In the rebellious ’70s, filmmakers indulged in genre spoofing.  From monsters to airplanes to Hitchcock, no Hollywood institution was sacred.  Earlier in 1974, Brooks had reduced the western to a fart joke in Blazing Saddles.  Wilder came to Brooks’ rescue on that film by stepping in for one of its stars.  Gig Young, an infamously heavy drinker, had collapsed on the set from the DTs.  Wilder flew to L.A. on a day’s notice and took over the part of an aging gunslinger.  Unpredictably, Blazing Saddles was a smash hit – a first for Brooks and Wilder.  “Blazing Saddles was, perhaps, the first surrealistic western,” said Wilder.  Mel Brooks called Young Frankenstein his “valentine to the horror movie.”  The L.A. Times review said, “There are jokes older than Mary Shelley herself, but, ultimately, it really is a film born in admiration and done with affection.”

Young Frankenstein was a lucky consolation prize for Peter Boyle.  He’d been top choice for Paul Newman’s role in The Sting – until Newman took it.  “In high school, I wanted to be a leading man,” Boyle confessed, “But then, God saw fit to take the hair off my head at age 24.”  Boyle might have chalked it up to divine retribution – he’d just quit the monastery.  “I felt the call for a while, then I felt the pull of the world and the flesh,” he said.  Peter Boyle joined Chicago’s Second City troupe before moving to Broadway.  He was inspired by the ’68 Democratic Convention to become a war protestor.  Despite his liberal politics and flair for comedy, Boyle often played hatemongers.  Besides Joe, he played a blowhard in Taxi Driver and a bigot in Monster’s Ball.  “I’ve done the angry blue-collar guy so often, it’s easy for me,” he said in 2004.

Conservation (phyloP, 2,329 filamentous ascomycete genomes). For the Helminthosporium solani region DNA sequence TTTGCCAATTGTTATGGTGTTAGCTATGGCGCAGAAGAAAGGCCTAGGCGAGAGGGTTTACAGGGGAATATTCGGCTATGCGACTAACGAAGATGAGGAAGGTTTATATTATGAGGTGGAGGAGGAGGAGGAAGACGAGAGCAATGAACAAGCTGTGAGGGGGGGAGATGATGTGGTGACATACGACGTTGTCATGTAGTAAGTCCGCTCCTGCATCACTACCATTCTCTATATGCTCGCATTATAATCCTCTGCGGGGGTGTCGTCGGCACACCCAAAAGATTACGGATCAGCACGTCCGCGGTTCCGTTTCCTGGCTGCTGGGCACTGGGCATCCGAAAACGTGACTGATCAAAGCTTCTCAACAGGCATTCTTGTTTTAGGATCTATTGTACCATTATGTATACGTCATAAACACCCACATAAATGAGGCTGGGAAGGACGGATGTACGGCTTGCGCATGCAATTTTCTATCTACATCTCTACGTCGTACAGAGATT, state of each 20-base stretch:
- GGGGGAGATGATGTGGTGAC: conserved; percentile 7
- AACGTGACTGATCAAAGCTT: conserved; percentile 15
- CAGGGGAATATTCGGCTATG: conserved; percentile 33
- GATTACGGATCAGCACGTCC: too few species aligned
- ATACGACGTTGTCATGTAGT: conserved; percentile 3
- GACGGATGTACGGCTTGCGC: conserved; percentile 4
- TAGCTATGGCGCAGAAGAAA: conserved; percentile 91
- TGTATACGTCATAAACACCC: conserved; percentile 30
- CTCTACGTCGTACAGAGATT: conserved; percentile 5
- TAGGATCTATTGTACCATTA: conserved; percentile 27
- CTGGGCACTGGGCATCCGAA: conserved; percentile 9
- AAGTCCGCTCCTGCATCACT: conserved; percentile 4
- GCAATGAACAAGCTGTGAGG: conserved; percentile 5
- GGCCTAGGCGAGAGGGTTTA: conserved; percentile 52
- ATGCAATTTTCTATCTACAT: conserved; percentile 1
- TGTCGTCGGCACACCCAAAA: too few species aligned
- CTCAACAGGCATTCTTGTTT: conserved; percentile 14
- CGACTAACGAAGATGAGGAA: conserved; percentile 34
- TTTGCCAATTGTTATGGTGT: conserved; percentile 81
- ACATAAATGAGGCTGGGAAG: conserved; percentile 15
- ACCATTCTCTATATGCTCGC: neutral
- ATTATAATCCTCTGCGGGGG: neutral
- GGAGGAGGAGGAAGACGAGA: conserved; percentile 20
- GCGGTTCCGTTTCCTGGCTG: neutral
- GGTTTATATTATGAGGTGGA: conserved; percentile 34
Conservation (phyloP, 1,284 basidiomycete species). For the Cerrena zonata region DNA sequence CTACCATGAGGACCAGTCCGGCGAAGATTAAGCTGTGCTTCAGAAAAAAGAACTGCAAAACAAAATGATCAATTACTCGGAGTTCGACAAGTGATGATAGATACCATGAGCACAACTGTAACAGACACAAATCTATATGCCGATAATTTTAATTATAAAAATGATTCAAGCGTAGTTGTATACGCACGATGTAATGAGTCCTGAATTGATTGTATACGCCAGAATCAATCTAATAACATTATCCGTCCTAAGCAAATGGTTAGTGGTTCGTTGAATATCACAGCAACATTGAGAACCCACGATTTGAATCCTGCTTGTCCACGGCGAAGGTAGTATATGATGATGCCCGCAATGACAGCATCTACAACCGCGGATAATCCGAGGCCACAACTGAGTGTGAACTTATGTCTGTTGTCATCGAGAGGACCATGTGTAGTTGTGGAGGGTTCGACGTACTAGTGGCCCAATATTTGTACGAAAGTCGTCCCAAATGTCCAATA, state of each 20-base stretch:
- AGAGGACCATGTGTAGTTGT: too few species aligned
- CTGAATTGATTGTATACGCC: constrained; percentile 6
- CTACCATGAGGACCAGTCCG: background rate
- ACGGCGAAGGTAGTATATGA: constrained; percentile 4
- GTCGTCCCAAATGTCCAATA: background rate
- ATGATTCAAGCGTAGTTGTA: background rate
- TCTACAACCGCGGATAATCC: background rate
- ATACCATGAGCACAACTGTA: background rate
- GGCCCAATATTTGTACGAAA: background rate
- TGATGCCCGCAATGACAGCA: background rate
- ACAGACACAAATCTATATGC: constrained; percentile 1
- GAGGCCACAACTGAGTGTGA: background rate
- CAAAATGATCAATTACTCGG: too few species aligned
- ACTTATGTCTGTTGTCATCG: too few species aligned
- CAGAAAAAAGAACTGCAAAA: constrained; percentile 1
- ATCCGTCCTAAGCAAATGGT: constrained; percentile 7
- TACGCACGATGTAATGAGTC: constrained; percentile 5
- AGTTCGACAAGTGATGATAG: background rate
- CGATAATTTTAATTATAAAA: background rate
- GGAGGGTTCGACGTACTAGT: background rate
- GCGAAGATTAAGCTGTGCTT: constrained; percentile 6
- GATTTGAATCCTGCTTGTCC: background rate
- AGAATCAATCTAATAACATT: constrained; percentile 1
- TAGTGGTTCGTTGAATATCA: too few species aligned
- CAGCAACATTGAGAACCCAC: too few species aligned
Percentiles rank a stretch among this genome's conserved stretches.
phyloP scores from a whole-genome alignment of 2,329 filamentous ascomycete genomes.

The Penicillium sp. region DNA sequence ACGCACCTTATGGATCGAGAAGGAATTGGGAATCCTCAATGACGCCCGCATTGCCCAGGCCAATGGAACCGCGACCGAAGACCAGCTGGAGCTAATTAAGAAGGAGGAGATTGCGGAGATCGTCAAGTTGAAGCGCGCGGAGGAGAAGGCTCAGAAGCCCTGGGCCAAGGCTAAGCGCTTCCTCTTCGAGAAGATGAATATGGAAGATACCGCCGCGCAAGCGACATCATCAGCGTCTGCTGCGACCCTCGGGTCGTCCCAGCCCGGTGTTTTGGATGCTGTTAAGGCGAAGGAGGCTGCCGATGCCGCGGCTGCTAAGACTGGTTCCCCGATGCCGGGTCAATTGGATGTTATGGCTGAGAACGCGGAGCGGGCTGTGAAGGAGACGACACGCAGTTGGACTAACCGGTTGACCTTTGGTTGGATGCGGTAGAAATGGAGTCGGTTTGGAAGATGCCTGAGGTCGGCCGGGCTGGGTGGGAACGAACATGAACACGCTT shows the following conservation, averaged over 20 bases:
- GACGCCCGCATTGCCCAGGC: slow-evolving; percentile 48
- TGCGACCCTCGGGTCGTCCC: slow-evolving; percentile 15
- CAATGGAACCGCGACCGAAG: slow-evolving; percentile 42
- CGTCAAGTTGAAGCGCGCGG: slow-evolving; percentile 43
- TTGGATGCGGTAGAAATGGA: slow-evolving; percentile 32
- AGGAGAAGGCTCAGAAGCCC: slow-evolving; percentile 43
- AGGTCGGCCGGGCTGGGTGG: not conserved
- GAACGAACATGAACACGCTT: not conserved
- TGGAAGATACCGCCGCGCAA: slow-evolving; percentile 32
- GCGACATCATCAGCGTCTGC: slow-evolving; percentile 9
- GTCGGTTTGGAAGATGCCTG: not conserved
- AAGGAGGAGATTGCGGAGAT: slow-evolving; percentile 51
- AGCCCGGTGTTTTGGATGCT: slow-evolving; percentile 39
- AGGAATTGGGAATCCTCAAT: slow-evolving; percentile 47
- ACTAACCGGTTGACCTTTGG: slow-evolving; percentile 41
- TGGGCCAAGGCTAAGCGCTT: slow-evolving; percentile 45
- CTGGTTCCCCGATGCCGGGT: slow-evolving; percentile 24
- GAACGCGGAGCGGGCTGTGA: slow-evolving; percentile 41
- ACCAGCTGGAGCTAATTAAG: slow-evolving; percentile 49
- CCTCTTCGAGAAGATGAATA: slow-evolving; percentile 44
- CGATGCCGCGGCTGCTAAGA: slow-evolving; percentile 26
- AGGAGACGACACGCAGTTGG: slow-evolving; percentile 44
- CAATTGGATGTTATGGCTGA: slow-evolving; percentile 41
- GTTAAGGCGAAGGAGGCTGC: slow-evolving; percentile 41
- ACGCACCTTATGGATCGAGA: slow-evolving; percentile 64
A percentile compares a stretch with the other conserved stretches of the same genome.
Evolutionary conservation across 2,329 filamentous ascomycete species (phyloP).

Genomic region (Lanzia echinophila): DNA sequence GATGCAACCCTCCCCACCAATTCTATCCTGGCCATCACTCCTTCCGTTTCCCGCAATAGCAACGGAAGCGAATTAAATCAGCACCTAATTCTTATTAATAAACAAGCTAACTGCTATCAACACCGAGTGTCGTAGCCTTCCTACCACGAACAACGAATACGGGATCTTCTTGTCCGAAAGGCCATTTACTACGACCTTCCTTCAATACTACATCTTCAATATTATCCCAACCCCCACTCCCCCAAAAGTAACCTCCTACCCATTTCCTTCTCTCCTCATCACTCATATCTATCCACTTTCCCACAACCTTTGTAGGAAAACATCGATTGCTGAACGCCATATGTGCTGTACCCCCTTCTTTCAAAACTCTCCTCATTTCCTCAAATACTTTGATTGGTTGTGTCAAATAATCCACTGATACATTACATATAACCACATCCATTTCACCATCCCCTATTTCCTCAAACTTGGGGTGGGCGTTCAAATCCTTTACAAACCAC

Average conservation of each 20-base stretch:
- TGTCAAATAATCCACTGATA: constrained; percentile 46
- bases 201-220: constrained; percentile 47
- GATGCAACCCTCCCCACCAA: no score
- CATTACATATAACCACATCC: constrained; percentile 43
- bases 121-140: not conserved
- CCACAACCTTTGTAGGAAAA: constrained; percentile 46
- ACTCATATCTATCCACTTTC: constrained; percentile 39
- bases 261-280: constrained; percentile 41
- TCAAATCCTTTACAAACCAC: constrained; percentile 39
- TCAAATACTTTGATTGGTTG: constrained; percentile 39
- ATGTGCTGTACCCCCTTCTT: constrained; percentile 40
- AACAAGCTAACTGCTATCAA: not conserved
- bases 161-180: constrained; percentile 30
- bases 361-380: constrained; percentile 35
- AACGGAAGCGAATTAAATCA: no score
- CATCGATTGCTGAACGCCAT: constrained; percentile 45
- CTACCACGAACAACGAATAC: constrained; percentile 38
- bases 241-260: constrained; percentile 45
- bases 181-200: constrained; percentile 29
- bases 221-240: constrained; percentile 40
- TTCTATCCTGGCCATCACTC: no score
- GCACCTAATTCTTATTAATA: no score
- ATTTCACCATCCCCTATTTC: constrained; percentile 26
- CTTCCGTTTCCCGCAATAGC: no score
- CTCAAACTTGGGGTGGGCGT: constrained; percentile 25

Norbert Schiller played a doctor in the original The Thing, released in 1951.  Many credit that film – and anti-communist fears – for the ‘50s monster-movie craze.  He also appeared in Frankenstein 1970 – a movie released in 1958.

In 1974, Gene Wilder and Mel Brooks were reportedly the closest of friends.  They shared an office at 20th Century-Fox while making Young Frankenstein, and were so in tune, they could finish each other’s sentences. 

While polishing the script, Brooks and Wilder took turns acting out the ‘Creature.’  “The Creature was great on paper,” Wilder declared, “but we didn’t know if it would work until Peter came in.”  The part was written for Boyle, who was yet another client of Gene Wilder’s agent.  “The monster I play is big and scary, but he’s a baby,” Boyle described, “He’s just been born, and to him, the whole world is an alien environment.”  Variety praised Boyle’s “excellent blend of malice, pity and comedy” in this role.  Wilder fed Boyle an M&M® – a mystery recently solved by Larry King.